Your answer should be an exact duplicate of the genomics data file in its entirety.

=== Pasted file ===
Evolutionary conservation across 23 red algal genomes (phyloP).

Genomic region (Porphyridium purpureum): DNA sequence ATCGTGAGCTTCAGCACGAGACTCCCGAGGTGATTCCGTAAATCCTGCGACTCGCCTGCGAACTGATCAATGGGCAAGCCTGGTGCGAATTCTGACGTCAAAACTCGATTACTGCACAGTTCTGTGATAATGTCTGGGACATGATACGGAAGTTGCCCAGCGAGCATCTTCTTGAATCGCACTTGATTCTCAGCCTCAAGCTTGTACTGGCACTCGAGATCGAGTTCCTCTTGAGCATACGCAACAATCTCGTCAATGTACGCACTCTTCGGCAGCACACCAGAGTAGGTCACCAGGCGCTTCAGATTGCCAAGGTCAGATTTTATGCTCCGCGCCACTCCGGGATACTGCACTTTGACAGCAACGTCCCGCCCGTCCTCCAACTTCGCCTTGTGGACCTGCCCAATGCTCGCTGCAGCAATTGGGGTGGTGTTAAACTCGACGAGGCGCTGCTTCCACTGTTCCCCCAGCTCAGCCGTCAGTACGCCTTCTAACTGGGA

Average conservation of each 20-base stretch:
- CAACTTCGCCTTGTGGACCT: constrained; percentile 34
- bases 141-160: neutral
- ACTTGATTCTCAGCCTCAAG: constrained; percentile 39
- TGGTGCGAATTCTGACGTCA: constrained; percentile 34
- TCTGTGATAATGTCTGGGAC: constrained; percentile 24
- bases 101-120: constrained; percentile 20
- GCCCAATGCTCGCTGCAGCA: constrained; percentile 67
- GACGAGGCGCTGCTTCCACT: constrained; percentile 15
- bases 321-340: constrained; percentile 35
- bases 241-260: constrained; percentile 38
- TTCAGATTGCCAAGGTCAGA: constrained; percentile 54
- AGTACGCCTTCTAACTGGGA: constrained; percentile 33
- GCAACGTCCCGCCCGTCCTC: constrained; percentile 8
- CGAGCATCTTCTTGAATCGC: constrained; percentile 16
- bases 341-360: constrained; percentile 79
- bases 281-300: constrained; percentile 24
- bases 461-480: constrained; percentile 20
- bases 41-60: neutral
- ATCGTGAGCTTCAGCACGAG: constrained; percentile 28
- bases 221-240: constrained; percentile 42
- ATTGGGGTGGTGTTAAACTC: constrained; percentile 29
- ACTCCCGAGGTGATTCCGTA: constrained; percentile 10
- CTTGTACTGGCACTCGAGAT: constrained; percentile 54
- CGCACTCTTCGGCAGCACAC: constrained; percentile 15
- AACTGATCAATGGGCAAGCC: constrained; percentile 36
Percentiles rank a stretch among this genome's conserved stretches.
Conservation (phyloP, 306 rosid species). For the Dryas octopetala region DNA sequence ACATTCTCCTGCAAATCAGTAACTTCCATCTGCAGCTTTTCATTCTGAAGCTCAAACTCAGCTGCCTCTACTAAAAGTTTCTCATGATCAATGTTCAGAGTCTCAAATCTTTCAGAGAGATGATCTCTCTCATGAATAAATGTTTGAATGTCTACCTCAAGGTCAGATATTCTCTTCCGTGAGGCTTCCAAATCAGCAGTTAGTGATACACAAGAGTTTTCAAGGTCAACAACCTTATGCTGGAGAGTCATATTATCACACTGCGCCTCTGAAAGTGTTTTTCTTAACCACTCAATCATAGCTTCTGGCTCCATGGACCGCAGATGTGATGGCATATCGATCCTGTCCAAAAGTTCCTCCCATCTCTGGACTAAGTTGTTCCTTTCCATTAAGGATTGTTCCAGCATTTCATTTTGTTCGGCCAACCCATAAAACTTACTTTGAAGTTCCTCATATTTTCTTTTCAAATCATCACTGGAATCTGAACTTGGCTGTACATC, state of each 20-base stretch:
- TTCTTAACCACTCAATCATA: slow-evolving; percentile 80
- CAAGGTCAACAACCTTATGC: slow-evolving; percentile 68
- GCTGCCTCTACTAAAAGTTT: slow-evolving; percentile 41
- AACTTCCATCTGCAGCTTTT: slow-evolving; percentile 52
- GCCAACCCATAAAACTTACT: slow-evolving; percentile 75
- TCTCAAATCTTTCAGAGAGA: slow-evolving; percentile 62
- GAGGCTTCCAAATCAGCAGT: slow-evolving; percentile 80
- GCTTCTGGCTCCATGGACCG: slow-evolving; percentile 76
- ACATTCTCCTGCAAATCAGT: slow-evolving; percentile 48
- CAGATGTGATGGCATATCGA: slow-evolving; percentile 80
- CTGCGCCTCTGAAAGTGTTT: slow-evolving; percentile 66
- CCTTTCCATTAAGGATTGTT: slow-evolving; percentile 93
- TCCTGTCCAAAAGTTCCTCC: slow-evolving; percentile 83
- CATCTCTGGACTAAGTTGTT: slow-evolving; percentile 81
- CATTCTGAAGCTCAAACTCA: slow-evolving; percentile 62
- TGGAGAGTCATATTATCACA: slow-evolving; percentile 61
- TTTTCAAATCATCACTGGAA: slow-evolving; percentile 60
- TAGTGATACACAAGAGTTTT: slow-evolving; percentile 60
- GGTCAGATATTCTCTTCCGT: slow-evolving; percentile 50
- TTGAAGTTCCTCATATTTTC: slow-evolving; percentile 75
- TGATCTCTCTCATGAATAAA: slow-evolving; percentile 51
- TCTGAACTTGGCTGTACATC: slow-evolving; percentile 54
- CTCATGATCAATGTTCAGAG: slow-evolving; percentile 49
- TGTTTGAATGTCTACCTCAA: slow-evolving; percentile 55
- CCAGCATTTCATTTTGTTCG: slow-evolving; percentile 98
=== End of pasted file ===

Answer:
Evolutionary conservation across 23 red algal genomes (phyloP).

Genomic region (Porphyridium purpureum): DNA sequence ATCGTGAGCTTCAGCACGAGACTCCCGAGGTGATTCCGTAAATCCTGCGACTCGCCTGCGAACTGATCAATGGGCAAGCCTGGTGCGAATTCTGACGTCAAAACTCGATTACTGCACAGTTCTGTGATAATGTCTGGGACATGATACGGAAGTTGCCCAGCGAGCATCTTCTTGAATCGCACTTGATTCTCAGCCTCAAGCTTGTACTGGCACTCGAGATCGAGTTCCTCTTGAGCATACGCAACAATCTCGTCAATGTACGCACTCTTCGGCAGCACACCAGAGTAGGTCACCAGGCGCTTCAGATTGCCAAGGTCAGATTTTATGCTCCGCGCCACTCCGGGATACTGCACTTTGACAGCAACGTCCCGCCCGTCCTCCAACTTCGCCTTGTGGACCTGCCCAATGCTCGCTGCAGCAATTGGGGTGGTGTTAAACTCGACGAGGCGCTGCTTCCACTGTTCCCCCAGCTCAGCCGTCAGTACGCCTTCTAACTGGGA

Average conservation of each 20-base stretch:
- CAACTTCGCCTTGTGGACCT: constrained; percentile 34
- bases 141-160: neutral
- ACTTGATTCTCAGCCTCAAG: constrained; percentile 39
- TGGTGCGAATTCTGACGTCA: constrained; percentile 34
- TCTGTGATAATGTCTGGGAC: constrained; percentile 24
- bases 101-120: constrained; percentile 20
- GCCCAATGCTCGCTGCAGCA: constrained; percentile 67
- GACGAGGCGCTGCTTCCACT: constrained; percentile 15
- bases 321-340: constrained; percentile 35
- bases 241-260: constrained; percentile 38
- TTCAGATTGCCAAGGTCAGA: constrained; percentile 54
- AGTACGCCTTCTAACTGGGA: constrained; percentile 33
- GCAACGTCCCGCCCGTCCTC: constrained; percentile 8
- CGAGCATCTTCTTGAATCGC: constrained; percentile 16
- bases 341-360: constrained; percentile 79
- bases 281-300: constrained; percentile 24
- bases 461-480: constrained; percentile 20
- bases 41-60: neutral
- ATCGTGAGCTTCAGCACGAG: constrained; percentile 28
- bases 221-240: constrained; percentile 42
- ATTGGGGTGGTGTTAAACTC: constrained; percentile 29
- ACTCCCGAGGTGATTCCGTA: constrained; percentile 10
- CTTGTACTGGCACTCGAGAT: constrained; percentile 54
- CGCACTCTTCGGCAGCACAC: constrained; percentile 15
- AACTGATCAATGGGCAAGCC: constrained; percentile 36
Percentiles rank a stretch among this genome's conserved stretches.
Conservation (phyloP, 306 rosid species). For the Dryas octopetala region DNA sequence ACATTCTCCTGCAAATCAGTAACTTCCATCTGCAGCTTTTCATTCTGAAGCTCAAACTCAGCTGCCTCTACTAAAAGTTTCTCATGATCAATGTTCAGAGTCTCAAATCTTTCAGAGAGATGATCTCTCTCATGAATAAATGTTTGAATGTCTACCTCAAGGTCAGATATTCTCTTCCGTGAGGCTTCCAAATCAGCAGTTAGTGATACACAAGAGTTTTCAAGGTCAACAACCTTATGCTGGAGAGTCATATTATCACACTGCGCCTCTGAAAGTGTTTTTCTTAACCACTCAATCATAGCTTCTGGCTCCATGGACCGCAGATGTGATGGCATATCGATCCTGTCCAAAAGTTCCTCCCATCTCTGGACTAAGTTGTTCCTTTCCATTAAGGATTGTTCCAGCATTTCATTTTGTTCGGCCAACCCATAAAACTTACTTTGAAGTTCCTCATATTTTCTTTTCAAATCATCACTGGAATCTGAACTTGGCTGTACATC, state of each 20-base stretch:
- TTCTTAACCACTCAATCATA: slow-evolving; percentile 80
- CAAGGTCAACAACCTTATGC: slow-evolving; percentile 68
- GCTGCCTCTACTAAAAGTTT: slow-evolving; percentile 41
- AACTTCCATCTGCAGCTTTT: slow-evolving; percentile 52
- GCCAACCCATAAAACTTACT: slow-evolving; percentile 75
- TCTCAAATCTTTCAGAGAGA: slow-evolving; percentile 62
- GAGGCTTCCAAATCAGCAGT: slow-evolving; percentile 80
- GCTTCTGGCTCCATGGACCG: slow-evolving; percentile 76
- ACATTCTCCTGCAAATCAGT: slow-evolving; percentile 48
- CAGATGTGATGGCATATCGA: slow-evolving; percentile 80
- CTGCGCCTCTGAAAGTGTTT: slow-evolving; percentile 66
- CCTTTCCATTAAGGATTGTT: slow-evolving; percentile 93
- TCCTGTCCAAAAGTTCCTCC: slow-evolving; percentile 83
- CATCTCTGGACTAAGTTGTT: slow-evolving; percentile 81
- CATTCTGAAGCTCAAACTCA: slow-evolving; percentile 62
- TGGAGAGTCATATTATCACA: slow-evolving; percentile 61
- TTTTCAAATCATCACTGGAA: slow-evolving; percentile 60
- TAGTGATACACAAGAGTTTT: slow-evolving; percentile 60
- GGTCAGATATTCTCTTCCGT: slow-evolving; percentile 50
- TTGAAGTTCCTCATATTTTC: slow-evolving; percentile 75
- TGATCTCTCTCATGAATAAA: slow-evolving; percentile 51
- TCTGAACTTGGCTGTACATC: slow-evolving; percentile 54
- CTCATGATCAATGTTCAGAG: slow-evolving; percentile 49
- TGTTTGAATGTCTACCTCAA: slow-evolving; percentile 55
- CCAGCATTTCATTTTGTTCG: slow-evolving; percentile 98